This book captures the energy and sense of wonder in early 1990s Berlin as seen by a young property professional who lived and worked in the reunified city. A Thousand Days recalls how the city's vibrant history and culture clashed with its traumatic recent past, and how Berliners dealt with the scars left by the Wall.
The book is also a story of Berlin's property industry rebuilding from scratch. The author rubs shoulders with pioneering real estate giants reconstructing the built environment of the future capital. Part One, "inside Berlin', includes stories of the powerful west Berlin Betonmafia, a basement full of Stasi telephone taps and a big night out at the Kempinski celebrating a deal with a Russian "Import-Export company'.
Part Two "outside Berlin', recalls the broken infrastructure and pollution of the former DDR, the acrid taste of asbestos dust and distinctively sweet smell of brown coal. Travelling in the "wild East', the author watches families ordering at a McDonald's for the first time and crowds of onlookers admiring his old Honda Civic as if it were a Ferrari. He describes the oddities of town planning in the former DDR, with colossal smokestacks inside a nature reserve and recalls the experience of explaining supply and demand to suspicious planning officials in eastern Germany. "The Real Thing' chapter is a tale, now emblematic of those unique times, of Coca-Cola's surge into the former East and the author's small role in that success story.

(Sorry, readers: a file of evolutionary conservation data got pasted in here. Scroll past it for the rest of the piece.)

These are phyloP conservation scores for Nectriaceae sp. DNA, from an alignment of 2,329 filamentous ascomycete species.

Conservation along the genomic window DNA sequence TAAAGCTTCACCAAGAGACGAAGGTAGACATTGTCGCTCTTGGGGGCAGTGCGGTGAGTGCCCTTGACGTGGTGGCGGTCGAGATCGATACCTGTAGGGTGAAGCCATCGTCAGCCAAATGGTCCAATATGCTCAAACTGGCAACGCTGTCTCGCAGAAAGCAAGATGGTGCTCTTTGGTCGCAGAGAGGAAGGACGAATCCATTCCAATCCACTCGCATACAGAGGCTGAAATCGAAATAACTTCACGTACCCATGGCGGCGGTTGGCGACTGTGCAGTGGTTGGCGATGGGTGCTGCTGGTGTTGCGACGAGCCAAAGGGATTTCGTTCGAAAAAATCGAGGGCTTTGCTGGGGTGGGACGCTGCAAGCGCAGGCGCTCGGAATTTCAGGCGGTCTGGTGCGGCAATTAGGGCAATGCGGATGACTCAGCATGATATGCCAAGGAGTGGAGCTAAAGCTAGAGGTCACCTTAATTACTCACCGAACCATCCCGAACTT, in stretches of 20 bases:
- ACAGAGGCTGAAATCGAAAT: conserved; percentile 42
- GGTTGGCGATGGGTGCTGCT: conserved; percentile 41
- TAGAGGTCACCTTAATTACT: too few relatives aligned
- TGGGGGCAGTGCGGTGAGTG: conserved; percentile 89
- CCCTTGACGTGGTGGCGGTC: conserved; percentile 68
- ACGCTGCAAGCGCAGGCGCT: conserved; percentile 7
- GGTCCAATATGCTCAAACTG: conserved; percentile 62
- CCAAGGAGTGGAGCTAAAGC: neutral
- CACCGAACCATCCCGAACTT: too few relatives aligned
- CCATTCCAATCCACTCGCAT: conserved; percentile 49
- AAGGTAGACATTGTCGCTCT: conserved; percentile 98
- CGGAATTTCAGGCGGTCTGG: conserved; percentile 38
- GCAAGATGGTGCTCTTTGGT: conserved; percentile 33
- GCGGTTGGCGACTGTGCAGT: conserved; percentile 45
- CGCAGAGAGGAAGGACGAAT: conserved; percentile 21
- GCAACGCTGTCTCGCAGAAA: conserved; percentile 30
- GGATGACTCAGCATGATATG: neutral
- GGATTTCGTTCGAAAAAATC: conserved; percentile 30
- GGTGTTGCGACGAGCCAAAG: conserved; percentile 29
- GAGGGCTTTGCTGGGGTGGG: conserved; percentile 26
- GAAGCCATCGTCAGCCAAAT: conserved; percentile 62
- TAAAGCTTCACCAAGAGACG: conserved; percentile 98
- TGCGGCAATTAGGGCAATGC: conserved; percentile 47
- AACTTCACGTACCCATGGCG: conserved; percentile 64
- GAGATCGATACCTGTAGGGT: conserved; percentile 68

The final section, "Looking Back', highlights the surprises and contradictions of the city 25 years after the Wall came down, and traces how the new Berlin has evolved to become today's city of choice for real estate investors and for young people to live, work and play.